Debating airbrushing and body image on International Women's Day

On International Women’s Day we should be celebrating women of the past and considering what next? With iDebate’s public debate ‘Should the airbrushing of women’s bodies in the media be banned?’ we took the latter course with a debate about fashion, the media, and the industries that encourage women, particularly young women, to believe they should strive to be prefect.

iDebate’s debate on the 8th March in took place at, and in collaboration with The House of St Barnabas, a charitable private members club. Working to eliminate homelessness and social exclusion within UK the House of St Barnabas run a 12-week programme offering support, training, mentoring and work experience in social business.

It was a three vs three debate with each debater given five minutes to put across their argument and the option to ask questions of the speakers from the other team through a point of information. The participants in the debate were drawn from four of iDebate’s clubs; City and Islington College, Queens Park Community School, Tech City College, and Westminster Kingsway College.

House of St Barnabas where our debate was to take place

So how did the debate go?

In a debate it is always the proposition that is arguing for change, in this case proposing that there should be a ban on airbrushing in the media – particularly magazines and TV rather than Social Media. They argued that photoshopping has become normal and creates an impossible standard that young women would never be able to reach. Yet it is a standard to which they feel they are held; men think “my wife [should] look like this”. It also creates pressure to cover up imperfections and worry that “when I step outside, people will see my spots”. Women therefore are not comfortable in their own bodies.

But the harm is not just psychological. Unrealistic expectations lead to a desire to get thinner and thinner through dieting, or simply not eating at all. Thus, women may be too thin yet not realise they are thinner than they should be. And should they not be able to obtain that body they perceive to be the normal the next step could be surgery and other unhealthy alternatives.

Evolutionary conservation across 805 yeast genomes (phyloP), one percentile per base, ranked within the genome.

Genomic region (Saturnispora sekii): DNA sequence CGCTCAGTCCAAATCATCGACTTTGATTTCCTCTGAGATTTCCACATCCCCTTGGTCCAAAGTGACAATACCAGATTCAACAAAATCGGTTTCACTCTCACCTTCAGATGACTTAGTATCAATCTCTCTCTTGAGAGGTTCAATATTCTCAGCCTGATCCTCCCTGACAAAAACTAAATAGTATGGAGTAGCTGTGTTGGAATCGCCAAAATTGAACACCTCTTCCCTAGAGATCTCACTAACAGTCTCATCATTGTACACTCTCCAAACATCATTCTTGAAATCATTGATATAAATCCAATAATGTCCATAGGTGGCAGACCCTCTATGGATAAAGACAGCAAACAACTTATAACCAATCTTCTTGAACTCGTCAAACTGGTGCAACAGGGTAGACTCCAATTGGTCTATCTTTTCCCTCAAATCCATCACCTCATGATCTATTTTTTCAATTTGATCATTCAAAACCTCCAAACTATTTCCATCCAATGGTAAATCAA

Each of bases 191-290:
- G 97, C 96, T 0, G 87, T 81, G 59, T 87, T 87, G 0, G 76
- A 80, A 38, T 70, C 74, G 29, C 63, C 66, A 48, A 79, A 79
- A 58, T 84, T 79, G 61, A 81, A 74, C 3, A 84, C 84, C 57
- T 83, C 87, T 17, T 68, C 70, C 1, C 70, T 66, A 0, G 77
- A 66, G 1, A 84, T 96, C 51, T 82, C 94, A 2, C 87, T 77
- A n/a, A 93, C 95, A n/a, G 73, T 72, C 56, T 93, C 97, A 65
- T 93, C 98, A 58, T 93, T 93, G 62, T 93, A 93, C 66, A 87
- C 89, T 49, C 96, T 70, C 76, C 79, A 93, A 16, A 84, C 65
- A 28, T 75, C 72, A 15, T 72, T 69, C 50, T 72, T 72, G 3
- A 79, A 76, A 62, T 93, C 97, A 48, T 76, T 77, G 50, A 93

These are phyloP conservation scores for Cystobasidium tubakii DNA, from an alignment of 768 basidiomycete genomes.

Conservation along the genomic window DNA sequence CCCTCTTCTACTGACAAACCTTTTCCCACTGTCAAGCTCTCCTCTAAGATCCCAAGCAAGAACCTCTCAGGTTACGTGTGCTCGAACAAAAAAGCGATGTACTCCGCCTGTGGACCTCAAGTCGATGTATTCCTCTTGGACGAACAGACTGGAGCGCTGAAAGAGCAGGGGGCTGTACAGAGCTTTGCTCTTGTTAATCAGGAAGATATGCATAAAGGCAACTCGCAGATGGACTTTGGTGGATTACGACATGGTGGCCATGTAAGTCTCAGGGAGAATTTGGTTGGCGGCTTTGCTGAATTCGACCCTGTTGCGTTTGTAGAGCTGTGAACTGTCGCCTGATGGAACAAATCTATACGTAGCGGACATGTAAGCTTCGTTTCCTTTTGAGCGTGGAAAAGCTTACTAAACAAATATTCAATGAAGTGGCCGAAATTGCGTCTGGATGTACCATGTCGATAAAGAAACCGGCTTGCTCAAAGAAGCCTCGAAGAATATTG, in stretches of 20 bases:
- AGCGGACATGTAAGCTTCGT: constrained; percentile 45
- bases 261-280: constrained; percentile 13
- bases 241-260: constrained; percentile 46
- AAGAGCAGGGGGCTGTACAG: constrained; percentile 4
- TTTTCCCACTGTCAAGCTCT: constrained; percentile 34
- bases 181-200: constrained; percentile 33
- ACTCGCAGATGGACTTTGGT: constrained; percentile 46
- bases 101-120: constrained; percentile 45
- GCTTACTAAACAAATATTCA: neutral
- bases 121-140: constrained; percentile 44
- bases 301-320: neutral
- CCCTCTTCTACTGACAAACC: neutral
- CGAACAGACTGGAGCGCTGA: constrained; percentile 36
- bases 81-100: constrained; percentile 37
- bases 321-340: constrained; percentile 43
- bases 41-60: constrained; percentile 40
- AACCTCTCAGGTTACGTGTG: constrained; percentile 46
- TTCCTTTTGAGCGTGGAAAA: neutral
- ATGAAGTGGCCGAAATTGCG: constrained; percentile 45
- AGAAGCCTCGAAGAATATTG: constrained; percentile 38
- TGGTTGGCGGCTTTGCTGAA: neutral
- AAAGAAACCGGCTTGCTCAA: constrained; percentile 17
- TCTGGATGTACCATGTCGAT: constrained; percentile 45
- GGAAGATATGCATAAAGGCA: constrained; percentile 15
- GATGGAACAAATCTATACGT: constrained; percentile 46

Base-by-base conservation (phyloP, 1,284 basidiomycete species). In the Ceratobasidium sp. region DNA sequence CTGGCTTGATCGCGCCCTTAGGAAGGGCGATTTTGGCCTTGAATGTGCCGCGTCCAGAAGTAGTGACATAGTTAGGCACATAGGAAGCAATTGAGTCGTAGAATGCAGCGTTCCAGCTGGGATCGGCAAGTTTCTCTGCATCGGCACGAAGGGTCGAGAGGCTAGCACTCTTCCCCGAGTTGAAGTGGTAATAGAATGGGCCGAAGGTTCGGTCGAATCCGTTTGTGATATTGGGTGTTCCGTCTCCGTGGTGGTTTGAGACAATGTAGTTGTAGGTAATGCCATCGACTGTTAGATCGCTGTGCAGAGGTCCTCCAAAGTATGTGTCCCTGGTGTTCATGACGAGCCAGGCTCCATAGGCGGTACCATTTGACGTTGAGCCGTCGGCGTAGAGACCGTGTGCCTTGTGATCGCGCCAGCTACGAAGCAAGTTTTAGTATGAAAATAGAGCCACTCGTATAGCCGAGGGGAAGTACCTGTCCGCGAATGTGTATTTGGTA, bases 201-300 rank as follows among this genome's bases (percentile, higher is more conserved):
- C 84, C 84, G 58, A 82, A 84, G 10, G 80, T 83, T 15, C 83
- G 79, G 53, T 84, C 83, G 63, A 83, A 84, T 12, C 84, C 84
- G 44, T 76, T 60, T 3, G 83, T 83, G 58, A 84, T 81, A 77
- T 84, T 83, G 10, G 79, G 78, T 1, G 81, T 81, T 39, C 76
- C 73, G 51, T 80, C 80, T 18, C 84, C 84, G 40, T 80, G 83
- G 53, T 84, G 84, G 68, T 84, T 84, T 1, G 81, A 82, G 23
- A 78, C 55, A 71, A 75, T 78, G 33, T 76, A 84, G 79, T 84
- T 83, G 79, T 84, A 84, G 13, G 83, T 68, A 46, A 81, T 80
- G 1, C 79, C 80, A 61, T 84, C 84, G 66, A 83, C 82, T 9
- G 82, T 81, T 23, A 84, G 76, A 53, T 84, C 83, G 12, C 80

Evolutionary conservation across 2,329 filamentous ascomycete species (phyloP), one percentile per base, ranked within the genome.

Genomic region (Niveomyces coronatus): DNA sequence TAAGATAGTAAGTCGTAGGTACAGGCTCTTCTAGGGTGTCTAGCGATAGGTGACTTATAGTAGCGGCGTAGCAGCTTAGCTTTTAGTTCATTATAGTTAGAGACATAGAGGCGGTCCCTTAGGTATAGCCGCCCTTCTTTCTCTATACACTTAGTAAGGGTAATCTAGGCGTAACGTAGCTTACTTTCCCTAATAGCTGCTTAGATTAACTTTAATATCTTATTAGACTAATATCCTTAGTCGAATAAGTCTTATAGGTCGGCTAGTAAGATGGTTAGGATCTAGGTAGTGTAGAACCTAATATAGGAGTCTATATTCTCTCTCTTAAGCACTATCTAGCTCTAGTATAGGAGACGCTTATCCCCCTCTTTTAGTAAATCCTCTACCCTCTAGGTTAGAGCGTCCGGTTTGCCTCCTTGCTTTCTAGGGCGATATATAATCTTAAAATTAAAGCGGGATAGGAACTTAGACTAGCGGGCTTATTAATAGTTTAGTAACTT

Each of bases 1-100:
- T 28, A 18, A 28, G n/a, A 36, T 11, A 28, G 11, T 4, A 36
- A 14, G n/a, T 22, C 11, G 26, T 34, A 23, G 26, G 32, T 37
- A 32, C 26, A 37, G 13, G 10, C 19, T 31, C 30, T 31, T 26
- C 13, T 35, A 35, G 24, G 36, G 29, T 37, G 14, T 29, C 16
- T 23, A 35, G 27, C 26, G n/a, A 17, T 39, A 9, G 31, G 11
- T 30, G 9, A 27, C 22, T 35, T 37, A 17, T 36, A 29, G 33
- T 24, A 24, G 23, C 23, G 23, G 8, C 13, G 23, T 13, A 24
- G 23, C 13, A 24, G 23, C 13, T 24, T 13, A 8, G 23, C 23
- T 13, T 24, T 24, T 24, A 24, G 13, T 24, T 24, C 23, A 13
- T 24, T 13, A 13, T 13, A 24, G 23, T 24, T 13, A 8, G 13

Opposition has what in many debate is potentially the easier task; they are justifying the status quo, or telling the audience and judges that proposition’s ideas to ban airbrushing are harmful, or unworkable, or both. Thus, opposition set about arguing that airbrushing can bring confidence to some young women. It can be liberating to look brilliant without having to achieve a very thin body weight but simply through the use of a bit of artistic license. And we need to remember that it can indeed be art. There is an issue of freedom of speech and expression. The women involved, and the photographers, have every right to create pictures that look however they wish them to look

There are better alternatives to a ban. It would be simpler to label when an image has been photoshopped. This would not harm creativity while preventing any perceptions of perfection being natural. At the same time what is needed is education. Education to create a shift in culture to encourage and enable women to love their own bodies and to place value and respect on all types of bodies.

The debate ended with a discussion and questions involving the audience. And having explored all that we were barely scratching the surface of this potentially very broad ranging debate, but at least it was possible to carry on the discussion while quaffing a glass of wine in the neighbouring room. Perhaps not something you, dear reader can do, but if you want to know more about the topic we suggest you head to the Debatabase debate: ‘Should the airbrushing of women’s bodies in the media be banned?’

Discussion at the end of the debate

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